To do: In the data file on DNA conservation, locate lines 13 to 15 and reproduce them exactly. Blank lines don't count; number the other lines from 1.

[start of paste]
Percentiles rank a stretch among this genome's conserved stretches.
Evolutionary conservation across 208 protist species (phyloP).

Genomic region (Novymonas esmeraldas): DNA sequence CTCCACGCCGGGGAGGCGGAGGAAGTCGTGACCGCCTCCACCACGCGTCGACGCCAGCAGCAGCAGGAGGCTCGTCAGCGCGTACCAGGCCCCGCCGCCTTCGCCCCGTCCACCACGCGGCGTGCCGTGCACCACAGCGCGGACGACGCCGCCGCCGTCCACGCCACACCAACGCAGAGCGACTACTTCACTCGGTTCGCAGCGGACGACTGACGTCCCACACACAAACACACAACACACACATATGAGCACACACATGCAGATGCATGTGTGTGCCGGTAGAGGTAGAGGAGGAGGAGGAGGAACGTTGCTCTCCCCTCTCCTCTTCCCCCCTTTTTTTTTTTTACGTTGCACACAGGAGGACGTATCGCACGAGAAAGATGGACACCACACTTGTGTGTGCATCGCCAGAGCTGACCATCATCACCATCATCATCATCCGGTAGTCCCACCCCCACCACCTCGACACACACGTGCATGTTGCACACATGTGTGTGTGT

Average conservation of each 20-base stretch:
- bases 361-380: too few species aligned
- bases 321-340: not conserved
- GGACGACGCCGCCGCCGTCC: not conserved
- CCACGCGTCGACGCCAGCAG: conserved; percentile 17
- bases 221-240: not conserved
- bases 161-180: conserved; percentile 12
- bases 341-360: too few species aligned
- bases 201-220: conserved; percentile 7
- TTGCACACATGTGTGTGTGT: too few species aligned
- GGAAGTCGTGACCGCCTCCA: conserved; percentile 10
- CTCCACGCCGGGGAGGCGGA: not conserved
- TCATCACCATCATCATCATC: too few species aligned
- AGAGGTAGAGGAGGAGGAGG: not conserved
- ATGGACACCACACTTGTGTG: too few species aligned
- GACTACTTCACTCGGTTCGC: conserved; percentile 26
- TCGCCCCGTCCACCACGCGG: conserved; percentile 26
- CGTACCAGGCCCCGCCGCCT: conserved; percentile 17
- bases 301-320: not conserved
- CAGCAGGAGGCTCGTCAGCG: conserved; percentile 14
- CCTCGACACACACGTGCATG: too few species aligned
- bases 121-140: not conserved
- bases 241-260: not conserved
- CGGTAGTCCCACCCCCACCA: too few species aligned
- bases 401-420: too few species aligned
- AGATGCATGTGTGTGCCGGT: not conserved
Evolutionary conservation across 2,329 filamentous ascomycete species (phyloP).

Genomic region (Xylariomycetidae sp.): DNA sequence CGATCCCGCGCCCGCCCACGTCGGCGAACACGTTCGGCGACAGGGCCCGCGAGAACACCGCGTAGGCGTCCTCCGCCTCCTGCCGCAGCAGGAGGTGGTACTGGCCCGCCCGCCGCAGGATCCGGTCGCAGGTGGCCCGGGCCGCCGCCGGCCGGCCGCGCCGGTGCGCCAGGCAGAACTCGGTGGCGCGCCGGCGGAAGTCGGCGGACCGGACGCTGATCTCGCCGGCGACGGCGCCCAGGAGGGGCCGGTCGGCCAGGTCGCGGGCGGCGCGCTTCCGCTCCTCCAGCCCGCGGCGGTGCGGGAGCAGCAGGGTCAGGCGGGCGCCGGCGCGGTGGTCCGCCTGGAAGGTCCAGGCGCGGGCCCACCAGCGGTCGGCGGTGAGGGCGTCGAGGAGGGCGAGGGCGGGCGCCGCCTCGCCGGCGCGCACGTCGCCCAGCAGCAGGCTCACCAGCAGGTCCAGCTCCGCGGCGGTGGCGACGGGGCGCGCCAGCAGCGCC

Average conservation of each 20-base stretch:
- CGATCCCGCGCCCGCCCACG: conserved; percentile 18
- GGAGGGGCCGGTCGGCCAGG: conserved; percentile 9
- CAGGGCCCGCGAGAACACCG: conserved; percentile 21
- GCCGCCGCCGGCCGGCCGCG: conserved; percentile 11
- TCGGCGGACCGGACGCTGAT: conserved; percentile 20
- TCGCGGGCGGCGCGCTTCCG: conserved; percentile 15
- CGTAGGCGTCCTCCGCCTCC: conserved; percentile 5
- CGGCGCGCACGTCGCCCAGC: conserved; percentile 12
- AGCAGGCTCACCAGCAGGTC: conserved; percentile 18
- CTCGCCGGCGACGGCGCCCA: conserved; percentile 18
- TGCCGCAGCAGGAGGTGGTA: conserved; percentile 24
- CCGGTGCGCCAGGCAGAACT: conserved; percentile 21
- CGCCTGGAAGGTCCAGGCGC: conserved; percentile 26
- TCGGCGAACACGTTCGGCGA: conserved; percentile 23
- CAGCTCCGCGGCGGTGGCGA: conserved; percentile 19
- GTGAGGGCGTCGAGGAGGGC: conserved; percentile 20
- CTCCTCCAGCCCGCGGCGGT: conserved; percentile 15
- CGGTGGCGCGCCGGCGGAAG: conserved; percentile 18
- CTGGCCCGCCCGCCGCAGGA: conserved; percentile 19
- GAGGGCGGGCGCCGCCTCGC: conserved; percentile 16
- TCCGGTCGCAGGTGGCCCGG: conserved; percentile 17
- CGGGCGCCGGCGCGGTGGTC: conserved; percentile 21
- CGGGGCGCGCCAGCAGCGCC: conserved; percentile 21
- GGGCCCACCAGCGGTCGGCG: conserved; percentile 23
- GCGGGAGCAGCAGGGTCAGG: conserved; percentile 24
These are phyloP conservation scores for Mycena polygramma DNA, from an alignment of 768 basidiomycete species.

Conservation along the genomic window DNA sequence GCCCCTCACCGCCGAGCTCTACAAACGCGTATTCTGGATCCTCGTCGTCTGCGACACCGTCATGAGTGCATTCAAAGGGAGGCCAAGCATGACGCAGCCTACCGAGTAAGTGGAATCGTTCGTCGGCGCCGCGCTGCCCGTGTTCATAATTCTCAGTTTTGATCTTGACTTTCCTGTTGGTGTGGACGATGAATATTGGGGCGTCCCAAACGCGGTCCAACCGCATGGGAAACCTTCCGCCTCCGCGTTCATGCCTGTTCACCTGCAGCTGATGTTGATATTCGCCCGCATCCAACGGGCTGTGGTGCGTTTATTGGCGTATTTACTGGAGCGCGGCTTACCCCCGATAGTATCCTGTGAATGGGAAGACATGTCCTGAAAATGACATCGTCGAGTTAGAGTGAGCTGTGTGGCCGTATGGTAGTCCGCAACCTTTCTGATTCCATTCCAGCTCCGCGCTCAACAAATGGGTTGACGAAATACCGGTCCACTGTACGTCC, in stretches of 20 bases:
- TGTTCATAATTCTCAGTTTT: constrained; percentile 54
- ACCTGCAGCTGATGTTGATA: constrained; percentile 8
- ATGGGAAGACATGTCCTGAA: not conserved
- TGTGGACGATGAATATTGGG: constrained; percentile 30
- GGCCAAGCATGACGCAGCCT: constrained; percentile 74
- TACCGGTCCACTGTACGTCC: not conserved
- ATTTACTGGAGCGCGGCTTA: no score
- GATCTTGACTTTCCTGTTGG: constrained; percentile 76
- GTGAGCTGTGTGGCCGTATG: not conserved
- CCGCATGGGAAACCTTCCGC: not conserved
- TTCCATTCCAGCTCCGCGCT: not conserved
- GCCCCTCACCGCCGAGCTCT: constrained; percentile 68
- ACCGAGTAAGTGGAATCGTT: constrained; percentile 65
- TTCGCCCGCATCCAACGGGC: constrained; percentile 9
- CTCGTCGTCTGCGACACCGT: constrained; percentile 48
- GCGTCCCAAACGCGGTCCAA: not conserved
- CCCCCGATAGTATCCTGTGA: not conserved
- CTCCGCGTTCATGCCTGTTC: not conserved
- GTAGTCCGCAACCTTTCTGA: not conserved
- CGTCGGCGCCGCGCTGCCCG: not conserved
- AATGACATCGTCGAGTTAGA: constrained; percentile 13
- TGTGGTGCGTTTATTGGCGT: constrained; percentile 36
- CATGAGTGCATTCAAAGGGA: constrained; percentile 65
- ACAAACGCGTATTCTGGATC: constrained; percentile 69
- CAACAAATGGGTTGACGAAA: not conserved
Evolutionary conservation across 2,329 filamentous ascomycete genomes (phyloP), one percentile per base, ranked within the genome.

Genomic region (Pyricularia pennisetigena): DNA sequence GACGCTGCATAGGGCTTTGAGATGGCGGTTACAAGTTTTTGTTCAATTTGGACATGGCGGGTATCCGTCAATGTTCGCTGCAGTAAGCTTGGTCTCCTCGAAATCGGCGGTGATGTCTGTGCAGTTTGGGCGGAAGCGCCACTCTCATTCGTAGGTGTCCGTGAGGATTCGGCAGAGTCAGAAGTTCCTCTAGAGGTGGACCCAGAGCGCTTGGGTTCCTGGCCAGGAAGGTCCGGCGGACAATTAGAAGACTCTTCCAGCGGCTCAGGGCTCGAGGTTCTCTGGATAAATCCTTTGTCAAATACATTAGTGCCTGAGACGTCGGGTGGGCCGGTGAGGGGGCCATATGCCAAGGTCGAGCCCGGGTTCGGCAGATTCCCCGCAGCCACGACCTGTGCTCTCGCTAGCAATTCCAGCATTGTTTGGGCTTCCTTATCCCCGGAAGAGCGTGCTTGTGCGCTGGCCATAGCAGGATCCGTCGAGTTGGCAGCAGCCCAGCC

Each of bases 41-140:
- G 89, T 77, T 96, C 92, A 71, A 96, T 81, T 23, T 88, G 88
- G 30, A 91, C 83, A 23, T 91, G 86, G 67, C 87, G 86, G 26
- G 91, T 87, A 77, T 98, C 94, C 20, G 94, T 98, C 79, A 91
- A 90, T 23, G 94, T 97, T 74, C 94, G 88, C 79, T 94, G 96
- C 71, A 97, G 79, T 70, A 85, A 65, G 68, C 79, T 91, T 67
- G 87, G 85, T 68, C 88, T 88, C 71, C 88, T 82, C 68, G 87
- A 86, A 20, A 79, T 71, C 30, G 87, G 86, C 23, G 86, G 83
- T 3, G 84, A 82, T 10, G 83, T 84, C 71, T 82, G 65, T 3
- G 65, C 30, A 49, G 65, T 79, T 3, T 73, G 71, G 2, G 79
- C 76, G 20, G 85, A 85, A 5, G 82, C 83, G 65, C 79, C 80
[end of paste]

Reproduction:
- TTGCACACATGTGTGTGTGT: too few species aligned
- GGAAGTCGTGACCGCCTCCA: conserved; percentile 10
- CTCCACGCCGGGGAGGCGGA: not conserved